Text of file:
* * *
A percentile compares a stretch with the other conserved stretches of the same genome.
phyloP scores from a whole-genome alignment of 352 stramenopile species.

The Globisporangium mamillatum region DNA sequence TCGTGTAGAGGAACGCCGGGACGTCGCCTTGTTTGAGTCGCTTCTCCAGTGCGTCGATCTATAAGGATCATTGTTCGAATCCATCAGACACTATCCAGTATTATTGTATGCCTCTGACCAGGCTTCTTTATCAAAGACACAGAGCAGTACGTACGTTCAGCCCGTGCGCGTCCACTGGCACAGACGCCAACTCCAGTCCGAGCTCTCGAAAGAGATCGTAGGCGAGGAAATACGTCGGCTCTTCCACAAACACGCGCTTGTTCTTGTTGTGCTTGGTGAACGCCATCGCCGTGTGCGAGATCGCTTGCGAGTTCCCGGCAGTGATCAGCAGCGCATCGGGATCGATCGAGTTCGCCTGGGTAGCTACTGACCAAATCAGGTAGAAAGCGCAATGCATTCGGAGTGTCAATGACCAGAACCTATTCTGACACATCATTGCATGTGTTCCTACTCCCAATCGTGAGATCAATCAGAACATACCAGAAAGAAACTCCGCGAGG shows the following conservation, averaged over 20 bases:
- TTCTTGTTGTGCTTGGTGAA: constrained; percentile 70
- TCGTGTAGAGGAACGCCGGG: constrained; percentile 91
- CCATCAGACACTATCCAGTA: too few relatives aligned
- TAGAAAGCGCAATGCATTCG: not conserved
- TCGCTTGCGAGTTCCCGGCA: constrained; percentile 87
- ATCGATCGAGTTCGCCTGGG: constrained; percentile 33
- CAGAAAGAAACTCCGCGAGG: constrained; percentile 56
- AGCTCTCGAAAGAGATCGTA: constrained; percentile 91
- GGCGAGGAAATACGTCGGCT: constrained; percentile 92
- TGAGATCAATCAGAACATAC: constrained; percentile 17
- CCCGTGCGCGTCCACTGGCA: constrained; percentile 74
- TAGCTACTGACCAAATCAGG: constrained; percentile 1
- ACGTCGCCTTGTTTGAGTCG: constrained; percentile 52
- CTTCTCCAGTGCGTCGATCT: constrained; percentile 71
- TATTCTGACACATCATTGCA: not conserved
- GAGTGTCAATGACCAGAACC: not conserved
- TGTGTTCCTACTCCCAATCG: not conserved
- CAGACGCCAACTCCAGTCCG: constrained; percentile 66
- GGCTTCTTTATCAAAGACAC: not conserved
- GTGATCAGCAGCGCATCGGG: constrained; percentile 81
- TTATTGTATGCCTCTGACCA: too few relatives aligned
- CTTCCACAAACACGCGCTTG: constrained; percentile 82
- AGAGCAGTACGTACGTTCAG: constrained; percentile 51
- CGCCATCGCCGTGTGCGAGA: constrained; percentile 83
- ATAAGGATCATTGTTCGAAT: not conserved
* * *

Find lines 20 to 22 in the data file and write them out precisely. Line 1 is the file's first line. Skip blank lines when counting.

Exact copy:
- TGTGTTCCTACTCCCAATCG: not conserved
- CAGACGCCAACTCCAGTCCG: constrained; percentile 66
- GGCTTCTTTATCAAAGACAC: not conserved